Figures 13 and 14 detail an incipient corrosion fatigue crack at a region of intergranular corrosion along the ID surface at increased magnifications. Prior to etching (Figure 13), the corrosion penetrations are observed to be filled with corrosion product. No extensive crack network, typically observed in SCC cracking is observed. The optical photomicrograph in Figure 14 reveals the etched microstructure, a normal annealed austenitic stainless steel microstructure.
A separate axial cross-section across a circumferential crack was also prepared for metallographic examination. A low magnification optical microscopic view of the circumferential corrosion fatigue crack is depicted in Figure 15. The crack is also straight and transgranular, indicating fatigue progression. However multiple incipient intergranular penetrations are noted along the crack as shown at increased magnification in Figure 16.
The high magnification optical microscopic views in Figures 17 and 18 detail the corrosion fatigue crack tip. Note the competing mechanisms of propagation (intergranular corrosion vs. transgranular fatigue). No oxide filled, wedge-shaped crack morphology is present, which would typically be associated with high temperature thermal fatigue cracking. However, thermal expansion stresses are generally considered a driving stress mechanism for circumferentially oriented high temperature corrosion fatigue. No evidence of sensitization (carbide precipitation along the grain boundaries) or any other material deficiencies are noted in the microstructure.
Chemical analysis was performed on the “N” nozzle sleeve using an optical emission spectrometer in accordance with ASTM E1086-00. The nozzle sleeve stub was fabricated from Type 316L, low carbon austenitic stainless steel. Chemical analysis results are presented below.
|Type 316L Stainless
Spec. (wt %)
No unusual conditions were noted in the 316L stainless steel composition.
Rockwell hardness testing of the nozzle sleeve stub was performed under ASTM E18-02 guidelines. Hardness results indicated an average hardness value of 78 HRB (W) (W indicates tungsten ball used in Rockwell B testing). The hardness is typical for annealed austenitic 316L stainless steel pipe material.
The nozzle sleeve cracking is due to axial and circumferential interior corrosion fatigue that initiated at shallow intergranular corrosion penetrations. The intergranular penetrations are attributed to general corrosion. Corrosion fatigue initiated from the bottom of the shallow intergranular penetrations due to the corrosive environment and thermal and cyclic operational stresses.
A more corrosion resistant material is needed for the nozzles. A higher strength and or thicker wall material may also benefit in this application.
Figure 3: View of the manually opened axial crack exhibits red and black deposits on the fracture surface. EDS micro-analysis was performed on the deposits to determine if any detrimental inorganic constituents are present. “Clamshell” arrest marks on the opened crack surface indicate fatigue progression from the ID surface. (Photo PA6729)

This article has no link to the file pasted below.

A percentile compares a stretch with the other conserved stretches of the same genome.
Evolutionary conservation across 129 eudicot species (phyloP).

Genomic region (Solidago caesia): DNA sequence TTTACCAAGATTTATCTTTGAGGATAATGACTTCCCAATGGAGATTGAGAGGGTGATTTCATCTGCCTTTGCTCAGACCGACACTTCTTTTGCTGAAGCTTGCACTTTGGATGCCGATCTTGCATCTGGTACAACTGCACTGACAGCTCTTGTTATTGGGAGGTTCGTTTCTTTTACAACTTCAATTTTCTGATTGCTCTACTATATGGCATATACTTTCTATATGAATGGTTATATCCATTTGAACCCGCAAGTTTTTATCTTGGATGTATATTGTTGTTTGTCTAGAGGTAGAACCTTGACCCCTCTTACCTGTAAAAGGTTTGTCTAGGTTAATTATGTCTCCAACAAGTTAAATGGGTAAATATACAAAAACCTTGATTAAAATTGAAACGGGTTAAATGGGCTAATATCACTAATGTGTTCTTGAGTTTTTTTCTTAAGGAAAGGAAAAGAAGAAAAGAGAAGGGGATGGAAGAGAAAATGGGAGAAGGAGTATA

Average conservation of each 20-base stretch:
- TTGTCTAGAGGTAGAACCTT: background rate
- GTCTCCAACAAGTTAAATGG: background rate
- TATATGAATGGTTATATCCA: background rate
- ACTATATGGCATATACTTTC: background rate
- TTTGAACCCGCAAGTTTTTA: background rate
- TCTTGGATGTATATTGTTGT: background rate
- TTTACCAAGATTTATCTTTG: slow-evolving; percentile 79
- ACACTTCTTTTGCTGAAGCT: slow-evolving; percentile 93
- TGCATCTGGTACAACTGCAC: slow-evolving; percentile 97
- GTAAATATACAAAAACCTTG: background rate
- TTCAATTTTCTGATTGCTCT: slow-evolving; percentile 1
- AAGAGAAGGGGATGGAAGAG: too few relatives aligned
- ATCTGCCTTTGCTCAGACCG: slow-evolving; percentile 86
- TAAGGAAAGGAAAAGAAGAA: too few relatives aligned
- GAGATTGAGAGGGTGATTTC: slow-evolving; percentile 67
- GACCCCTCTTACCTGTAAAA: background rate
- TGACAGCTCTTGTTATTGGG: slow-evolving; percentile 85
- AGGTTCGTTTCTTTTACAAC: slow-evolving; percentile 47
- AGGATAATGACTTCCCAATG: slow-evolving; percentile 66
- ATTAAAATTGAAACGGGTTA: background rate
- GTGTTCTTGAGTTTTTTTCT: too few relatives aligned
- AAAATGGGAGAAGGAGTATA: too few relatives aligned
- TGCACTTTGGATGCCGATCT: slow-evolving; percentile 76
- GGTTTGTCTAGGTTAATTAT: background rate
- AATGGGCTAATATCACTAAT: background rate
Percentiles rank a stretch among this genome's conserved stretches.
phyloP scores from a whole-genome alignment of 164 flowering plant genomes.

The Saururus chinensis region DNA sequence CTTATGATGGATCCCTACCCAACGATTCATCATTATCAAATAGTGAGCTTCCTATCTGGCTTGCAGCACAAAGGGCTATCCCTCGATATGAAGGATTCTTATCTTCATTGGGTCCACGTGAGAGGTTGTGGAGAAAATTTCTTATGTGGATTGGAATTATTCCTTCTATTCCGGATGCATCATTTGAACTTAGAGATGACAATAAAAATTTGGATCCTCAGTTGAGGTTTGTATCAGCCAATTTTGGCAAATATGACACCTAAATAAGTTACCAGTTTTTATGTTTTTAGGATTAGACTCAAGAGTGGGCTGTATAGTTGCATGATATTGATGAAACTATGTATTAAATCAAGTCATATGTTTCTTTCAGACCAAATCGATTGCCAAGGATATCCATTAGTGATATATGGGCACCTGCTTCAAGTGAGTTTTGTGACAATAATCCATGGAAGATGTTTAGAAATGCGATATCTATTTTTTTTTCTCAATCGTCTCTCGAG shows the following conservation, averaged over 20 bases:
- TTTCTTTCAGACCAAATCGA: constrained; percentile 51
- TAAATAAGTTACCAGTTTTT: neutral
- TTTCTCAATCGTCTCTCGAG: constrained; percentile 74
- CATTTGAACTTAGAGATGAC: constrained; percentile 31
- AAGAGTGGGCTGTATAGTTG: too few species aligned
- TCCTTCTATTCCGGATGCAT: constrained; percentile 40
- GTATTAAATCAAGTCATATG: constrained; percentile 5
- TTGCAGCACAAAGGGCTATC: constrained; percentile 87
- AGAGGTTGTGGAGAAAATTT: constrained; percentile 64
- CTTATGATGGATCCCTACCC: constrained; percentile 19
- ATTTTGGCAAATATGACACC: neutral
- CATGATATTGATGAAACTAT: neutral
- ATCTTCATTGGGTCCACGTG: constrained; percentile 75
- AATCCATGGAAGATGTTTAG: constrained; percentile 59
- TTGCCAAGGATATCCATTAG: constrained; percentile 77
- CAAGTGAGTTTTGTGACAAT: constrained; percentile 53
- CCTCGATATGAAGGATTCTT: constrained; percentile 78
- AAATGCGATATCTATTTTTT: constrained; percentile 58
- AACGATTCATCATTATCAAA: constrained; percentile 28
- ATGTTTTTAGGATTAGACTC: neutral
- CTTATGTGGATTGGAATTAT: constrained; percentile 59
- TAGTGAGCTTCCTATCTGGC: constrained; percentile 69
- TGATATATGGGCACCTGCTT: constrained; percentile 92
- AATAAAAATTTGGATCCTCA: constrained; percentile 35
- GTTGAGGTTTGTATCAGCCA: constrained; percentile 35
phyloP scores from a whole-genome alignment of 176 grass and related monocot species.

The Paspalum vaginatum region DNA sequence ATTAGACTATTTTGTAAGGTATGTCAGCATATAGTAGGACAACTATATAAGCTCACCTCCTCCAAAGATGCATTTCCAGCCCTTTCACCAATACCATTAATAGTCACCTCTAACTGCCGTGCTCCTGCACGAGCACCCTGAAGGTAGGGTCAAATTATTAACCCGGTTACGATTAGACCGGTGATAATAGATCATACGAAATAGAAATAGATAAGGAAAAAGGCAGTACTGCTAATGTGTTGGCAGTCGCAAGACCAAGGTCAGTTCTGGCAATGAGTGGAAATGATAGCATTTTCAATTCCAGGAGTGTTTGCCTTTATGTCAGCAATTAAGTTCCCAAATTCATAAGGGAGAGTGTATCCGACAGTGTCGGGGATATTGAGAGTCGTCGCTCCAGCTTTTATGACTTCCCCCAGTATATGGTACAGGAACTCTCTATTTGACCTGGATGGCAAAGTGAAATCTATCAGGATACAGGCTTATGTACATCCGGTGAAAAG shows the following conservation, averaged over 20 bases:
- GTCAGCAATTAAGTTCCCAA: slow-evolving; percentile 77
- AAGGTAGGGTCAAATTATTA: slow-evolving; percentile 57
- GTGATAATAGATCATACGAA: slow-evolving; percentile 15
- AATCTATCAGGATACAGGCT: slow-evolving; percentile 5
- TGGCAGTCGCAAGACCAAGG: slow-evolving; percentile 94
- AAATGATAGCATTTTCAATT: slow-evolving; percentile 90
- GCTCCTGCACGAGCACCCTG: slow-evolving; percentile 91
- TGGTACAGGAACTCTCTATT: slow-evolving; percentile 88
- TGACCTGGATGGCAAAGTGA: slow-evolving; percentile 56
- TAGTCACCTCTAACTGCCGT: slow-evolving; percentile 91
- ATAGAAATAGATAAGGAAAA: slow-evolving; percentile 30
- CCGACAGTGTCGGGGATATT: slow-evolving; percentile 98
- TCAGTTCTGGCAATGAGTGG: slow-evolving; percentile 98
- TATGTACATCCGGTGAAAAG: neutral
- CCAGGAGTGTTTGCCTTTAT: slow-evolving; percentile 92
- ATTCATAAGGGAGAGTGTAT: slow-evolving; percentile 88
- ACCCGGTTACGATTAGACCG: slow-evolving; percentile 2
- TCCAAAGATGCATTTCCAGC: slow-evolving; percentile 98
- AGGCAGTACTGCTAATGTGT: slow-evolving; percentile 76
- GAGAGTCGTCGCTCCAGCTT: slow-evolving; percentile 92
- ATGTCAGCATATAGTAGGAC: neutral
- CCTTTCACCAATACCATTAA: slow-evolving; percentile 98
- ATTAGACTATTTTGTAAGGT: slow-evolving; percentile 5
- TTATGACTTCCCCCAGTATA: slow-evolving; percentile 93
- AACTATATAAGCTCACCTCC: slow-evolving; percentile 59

Figure 4: EDS micro-analysis of the red deposits indicates they are comprised primarily of iron (Fe), chromium (Cr) and oxygen (O), indicating stainless steel corrosion products. Other stainless steel alloying elements of nickel (Ni), silicon (Si), and molybdenum (Mo) are present. The carbon (C) indicates organic deposits. (Spectrum No. 2SPT0754)
Figure 5: The EDS spectrum identifies the black deposits as chromium (Cr) rich oxides with other stainless steel alloying elements of iron (Fe), silicon (Si), molybdenum (Mo), and nickel (Ni). A trace of chlorine (Cl) is also noted. (Spectrum No. 2SPT0755)
Figure 6: A low magnification SEM image of the opened crack fracture surface reveals ratchet marks along the ID surface indicating multiple initiation sites. Fatigue arrest marks are also observed near the OD of the fracture surface. The boxed areas are shown at increased magnifications in subsequent photos. (SEM Photo 2S3665, Mag. 10X)
Figure 7: The increased magnification SEM image (boxed-in area from Figure 6) reveals an intergranular morphology along the ID surface edge at one of the fine fatigue initiation sites. The boxed area is presented at increased magnification in Figure 8. (SEM Photo 2S3667, Mag. 300X)
Figure 9: High magnification SEM image (boxed-in area from Figure 6) details an intergranular etched patch in the fatigue progression zone farther from the ID edge. (SEM Photo 2S3669, Mag. 1,000X)
Figure 11: Low magnification optical photomicrograph of the transverse cross-section shows numerous cracks along the ID surface. These are primarily corrosion fatigue cracks, one of which extends almost 2/3 across the wall thickness. (Photo C7052, Mag. 15X, oxalic etch)
Figure 13: Higher magnification optical photomicrograph of the boxed area in Figure 12 details the incipient corrosion fatigue cracks emanating from shallow intergranular penetration regions along the ID. Prior to etching, the corrosion penetrations are observed to be filled with corrosion product (gray). (Photo C7046, Mag. 500X)
Figure 15:Low magnification optical photomicrograph of an axial cross-section reveals circumferential corrosion fatigue cracks. The cracks are also straight and transgranular, characteristics of fatigue cracking. (Photo C7055, Mag. 100X, oxalic etch)
Figure 16:Higher magnification view of the boxed area in Figure 15. The circumferential crack tip exhibits minor intergranular branching. No evidence of sensitization (carbide precipitation along the grain boundaries) or any other material deficiencies in the microstructures is noted. (Photo C7058, Mag. 500X, oxalic etch)
Figure 17: High magnification optical photomicrograph details the corrosion fatigue crack tip before etching. No oxide filled, wedge-shaped crack morphology is present, which would typically be associated with high temperature thermal fatigue cracking. Note the competing crack paths (intergranular corrosion-yellow arrows, and transgranular fatigue-red arrows). (Photo C7051, Mag. 1000X)